An Evaluation of Gun Storage Practices and Safety Outreach
Jennifer S. McLeod, MD1; Carolyn Backes, RN, BSN, TCRN2; Breanna A. Borg, B.S.3; Amrit Misra, MD4; Amie Hinshaw, MD4; Justin Klein, MD4; Christina Shanti, MD2; Lydia Donoghue, MD4
1Wayne State University Michael and Marian Ilitch Department is Surgery, Ann Arbor, MI; 2Children's Hospital of Michigan, detroit, MI; 3Wayne State University School of Medicine, Royal Oak, MI; 4Children's Hospital of Michigan, Detroit, MI
Background: Firearm-related pediatric injuries remain a public health problem. The purpose was to evaluate gun storage practices, and use retrospective statistics from our institution to target safety initiatives.
Methods: Surveys were handed out by pediatric-surgery and general-pediatric departments at a Level 1 Trauma Institution. Families were educated on gun safety, and gun-locks were handed out at local Health/Safety Events. Zipcode data from surveys was compared to retrospective data of gun-wound statistics from our hospital, and used to focus gun-safety initiatives in high-risk communities. Descriptive statistics were used.
Results: Gun-safety initiatives began February 2018, with 84 surveys completed, 2 events held in the highest-risk communities, and 10 free gun-locks handed out thus far. Of those who completed surveys, majority were caregivers of pediatric patients (95.2% Age <18; 43% male; 57% female). Most did not own guns (68%). Of those that did, 52% did not own a gun-safe/gun-lock. Of those with gun-locks, 89% claimed they used them. Guns were used for protection (53%), recreation (20%), or both (27%). Of the children who presented to our hospital with gunshot wounds (n=349) from 2013-2017, 250 (72%) were from zipcodes captured in our surveys.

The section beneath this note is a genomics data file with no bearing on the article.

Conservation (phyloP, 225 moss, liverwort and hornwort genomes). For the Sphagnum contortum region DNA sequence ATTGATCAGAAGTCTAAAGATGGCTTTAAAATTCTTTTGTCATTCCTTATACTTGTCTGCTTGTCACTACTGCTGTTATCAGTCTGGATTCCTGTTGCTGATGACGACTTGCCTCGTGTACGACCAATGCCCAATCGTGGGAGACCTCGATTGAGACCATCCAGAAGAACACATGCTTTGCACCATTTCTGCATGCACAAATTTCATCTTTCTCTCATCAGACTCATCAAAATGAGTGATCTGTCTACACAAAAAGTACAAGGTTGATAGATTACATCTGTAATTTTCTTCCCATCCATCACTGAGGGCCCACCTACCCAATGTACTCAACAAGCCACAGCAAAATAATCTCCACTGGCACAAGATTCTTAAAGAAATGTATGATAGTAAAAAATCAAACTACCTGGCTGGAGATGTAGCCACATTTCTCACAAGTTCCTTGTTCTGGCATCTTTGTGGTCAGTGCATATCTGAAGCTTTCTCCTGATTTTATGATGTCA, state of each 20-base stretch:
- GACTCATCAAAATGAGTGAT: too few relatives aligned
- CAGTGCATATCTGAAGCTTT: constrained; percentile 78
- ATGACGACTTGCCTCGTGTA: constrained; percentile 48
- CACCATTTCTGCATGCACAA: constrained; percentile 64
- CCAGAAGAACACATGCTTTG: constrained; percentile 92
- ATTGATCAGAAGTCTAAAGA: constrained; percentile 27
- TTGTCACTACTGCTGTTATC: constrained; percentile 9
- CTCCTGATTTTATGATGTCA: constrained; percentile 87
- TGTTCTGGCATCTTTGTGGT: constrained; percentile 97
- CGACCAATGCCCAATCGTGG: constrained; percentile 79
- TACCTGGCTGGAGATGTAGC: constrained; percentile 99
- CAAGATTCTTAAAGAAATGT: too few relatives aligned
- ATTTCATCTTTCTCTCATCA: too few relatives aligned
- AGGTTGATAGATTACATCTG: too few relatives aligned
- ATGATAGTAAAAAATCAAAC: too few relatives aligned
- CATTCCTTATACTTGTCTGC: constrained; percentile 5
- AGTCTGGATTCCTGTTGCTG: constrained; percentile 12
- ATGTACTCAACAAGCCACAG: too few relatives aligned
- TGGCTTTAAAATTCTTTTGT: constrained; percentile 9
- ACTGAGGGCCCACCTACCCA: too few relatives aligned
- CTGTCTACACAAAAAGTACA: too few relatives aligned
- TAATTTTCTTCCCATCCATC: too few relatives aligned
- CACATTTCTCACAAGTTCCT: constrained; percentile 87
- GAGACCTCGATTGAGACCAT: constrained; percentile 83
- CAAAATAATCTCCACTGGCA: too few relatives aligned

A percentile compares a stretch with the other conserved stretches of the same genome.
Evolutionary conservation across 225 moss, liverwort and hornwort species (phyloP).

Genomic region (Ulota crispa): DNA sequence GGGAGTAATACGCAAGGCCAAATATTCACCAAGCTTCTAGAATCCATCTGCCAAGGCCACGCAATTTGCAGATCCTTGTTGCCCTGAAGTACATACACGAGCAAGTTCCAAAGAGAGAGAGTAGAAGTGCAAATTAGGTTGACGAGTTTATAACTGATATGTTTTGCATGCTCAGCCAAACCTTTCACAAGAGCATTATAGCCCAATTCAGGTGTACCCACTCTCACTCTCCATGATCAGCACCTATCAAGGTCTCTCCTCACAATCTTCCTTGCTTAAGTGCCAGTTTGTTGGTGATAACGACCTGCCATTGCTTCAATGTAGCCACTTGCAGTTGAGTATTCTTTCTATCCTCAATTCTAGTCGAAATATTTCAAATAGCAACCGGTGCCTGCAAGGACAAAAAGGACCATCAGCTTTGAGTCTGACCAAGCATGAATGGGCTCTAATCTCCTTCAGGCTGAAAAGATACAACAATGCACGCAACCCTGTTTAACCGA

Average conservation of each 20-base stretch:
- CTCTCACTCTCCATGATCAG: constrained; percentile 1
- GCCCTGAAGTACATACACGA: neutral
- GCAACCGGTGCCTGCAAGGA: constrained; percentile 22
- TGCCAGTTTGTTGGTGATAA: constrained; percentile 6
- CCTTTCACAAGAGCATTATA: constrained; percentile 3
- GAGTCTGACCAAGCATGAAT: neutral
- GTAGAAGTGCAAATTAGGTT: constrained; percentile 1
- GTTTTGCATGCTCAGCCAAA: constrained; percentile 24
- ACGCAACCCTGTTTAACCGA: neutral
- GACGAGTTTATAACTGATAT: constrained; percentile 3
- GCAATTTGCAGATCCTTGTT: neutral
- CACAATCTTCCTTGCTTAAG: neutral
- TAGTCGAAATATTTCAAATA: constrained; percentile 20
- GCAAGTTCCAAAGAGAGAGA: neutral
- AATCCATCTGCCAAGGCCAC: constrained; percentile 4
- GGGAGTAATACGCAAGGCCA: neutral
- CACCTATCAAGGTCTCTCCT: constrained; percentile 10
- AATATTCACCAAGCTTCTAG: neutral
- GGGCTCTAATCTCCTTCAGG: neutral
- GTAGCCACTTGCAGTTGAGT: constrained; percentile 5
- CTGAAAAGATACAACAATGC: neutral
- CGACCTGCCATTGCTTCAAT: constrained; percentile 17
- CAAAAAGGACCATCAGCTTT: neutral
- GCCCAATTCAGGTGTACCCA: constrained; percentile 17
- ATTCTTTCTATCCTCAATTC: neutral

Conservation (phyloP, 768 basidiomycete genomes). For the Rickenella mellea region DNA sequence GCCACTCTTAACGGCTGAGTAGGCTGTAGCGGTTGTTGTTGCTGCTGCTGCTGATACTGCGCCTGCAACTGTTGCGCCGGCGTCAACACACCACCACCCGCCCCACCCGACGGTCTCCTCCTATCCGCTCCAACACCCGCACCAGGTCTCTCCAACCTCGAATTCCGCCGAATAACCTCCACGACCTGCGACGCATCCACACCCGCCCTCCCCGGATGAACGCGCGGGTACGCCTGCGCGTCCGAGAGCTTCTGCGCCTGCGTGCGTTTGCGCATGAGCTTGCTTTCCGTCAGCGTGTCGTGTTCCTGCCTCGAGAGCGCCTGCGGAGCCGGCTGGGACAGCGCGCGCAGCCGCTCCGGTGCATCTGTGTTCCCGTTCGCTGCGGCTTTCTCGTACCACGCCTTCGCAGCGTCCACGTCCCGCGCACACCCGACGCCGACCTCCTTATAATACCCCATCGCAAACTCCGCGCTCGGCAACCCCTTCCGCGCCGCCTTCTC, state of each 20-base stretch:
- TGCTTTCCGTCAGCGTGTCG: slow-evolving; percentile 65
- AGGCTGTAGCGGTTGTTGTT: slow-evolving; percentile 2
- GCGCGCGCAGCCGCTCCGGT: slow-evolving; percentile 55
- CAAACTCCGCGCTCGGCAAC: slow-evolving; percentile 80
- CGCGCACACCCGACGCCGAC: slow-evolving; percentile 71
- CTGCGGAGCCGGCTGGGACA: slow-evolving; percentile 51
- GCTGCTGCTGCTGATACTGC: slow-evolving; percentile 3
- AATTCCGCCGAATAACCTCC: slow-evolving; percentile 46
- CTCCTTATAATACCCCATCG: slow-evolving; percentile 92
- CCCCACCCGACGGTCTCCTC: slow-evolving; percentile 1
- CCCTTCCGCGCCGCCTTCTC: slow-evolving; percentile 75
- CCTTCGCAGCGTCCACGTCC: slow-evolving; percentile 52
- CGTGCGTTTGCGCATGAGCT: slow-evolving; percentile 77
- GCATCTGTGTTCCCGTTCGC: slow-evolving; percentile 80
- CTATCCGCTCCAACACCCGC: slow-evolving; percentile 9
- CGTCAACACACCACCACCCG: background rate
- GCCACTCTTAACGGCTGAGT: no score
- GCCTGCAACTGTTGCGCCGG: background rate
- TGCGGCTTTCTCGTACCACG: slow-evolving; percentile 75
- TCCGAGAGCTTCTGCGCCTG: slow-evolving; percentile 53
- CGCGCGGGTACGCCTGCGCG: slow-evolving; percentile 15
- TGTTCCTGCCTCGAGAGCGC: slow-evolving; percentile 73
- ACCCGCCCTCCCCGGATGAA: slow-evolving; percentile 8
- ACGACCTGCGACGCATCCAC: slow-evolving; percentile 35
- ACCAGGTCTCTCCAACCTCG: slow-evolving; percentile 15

Conclusion: Zipcode data is being used to guide safety-outreach. Most people with gun-locks used them. However, half did not own gun-locks. We aim to reach out to high-risk neighborhoods with gun safety education and free gun-locks.
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